Posted on Dec 06, 2018, 9 p.m.
Those living in neighborhoods with denser green spaces may be at lower risk for developing heart disease or stroke as suggested by findings from researchers at the University of Louisville.
Blood and urine samples were taken from 408 people of varying ages, ethnicity, and socioeconomic status over a 5 year period to examine for risks of cardiac injury and stroke by calculating and measuring biomarkers in the samples.
Density of green spaces near where the subjects lived were measured using NDVI, and levels of air pollution were measured using particulate matter from the ERA and roadway exposure measurements, in a first of its kind study to assess impact of green spaces on individual level biomarkers of blood vessel injury and cardiovascular disease.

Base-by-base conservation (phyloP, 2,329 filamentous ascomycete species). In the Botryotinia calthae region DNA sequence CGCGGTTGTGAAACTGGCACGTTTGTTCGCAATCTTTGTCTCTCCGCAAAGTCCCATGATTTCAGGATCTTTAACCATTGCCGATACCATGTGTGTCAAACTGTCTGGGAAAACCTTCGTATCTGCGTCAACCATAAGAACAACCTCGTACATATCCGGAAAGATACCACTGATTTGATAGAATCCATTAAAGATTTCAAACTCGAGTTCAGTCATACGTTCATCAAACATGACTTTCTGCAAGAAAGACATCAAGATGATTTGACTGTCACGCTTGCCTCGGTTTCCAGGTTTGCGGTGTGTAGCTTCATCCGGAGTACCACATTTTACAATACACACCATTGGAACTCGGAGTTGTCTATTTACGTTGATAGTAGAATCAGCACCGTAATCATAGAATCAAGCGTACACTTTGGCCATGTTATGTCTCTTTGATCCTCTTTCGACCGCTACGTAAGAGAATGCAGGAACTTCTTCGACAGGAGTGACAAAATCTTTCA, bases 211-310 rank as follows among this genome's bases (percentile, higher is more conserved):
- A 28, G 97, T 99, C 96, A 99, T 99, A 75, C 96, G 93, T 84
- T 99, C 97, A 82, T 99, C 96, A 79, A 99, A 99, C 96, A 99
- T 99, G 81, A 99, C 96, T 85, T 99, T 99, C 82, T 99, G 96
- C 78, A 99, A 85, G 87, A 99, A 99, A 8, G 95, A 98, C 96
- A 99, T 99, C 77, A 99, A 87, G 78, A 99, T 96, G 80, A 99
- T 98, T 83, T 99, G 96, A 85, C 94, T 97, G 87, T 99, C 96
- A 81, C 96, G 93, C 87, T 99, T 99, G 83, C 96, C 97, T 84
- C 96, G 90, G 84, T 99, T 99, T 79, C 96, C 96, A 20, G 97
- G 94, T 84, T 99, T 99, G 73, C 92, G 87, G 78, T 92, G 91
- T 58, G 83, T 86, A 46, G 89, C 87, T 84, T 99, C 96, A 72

Based on their findings living in denser green spaces was associated with: lower urinary concentration of F2 isoprostane indicators of oxidative stress; an increased capacity to repair blood vessel damage; and lower urinary concentration of epinephrine biomarkers of stress; with the epinephrine association being found to be stronger among women, those not taking beta blockers, and those with no history of heart attack.
As published in the Journal of the American Heart Association these results were independent of factors such as gender, age, ethnicity, smoking status, statin use, deprivation level, and roadway exposure.
The researchers suggest that increasing amounts of green space and vegetation in neighborhoods may be an unrecognized environmental influence on cardiovascular health and has potential to be a significant public health intervention.
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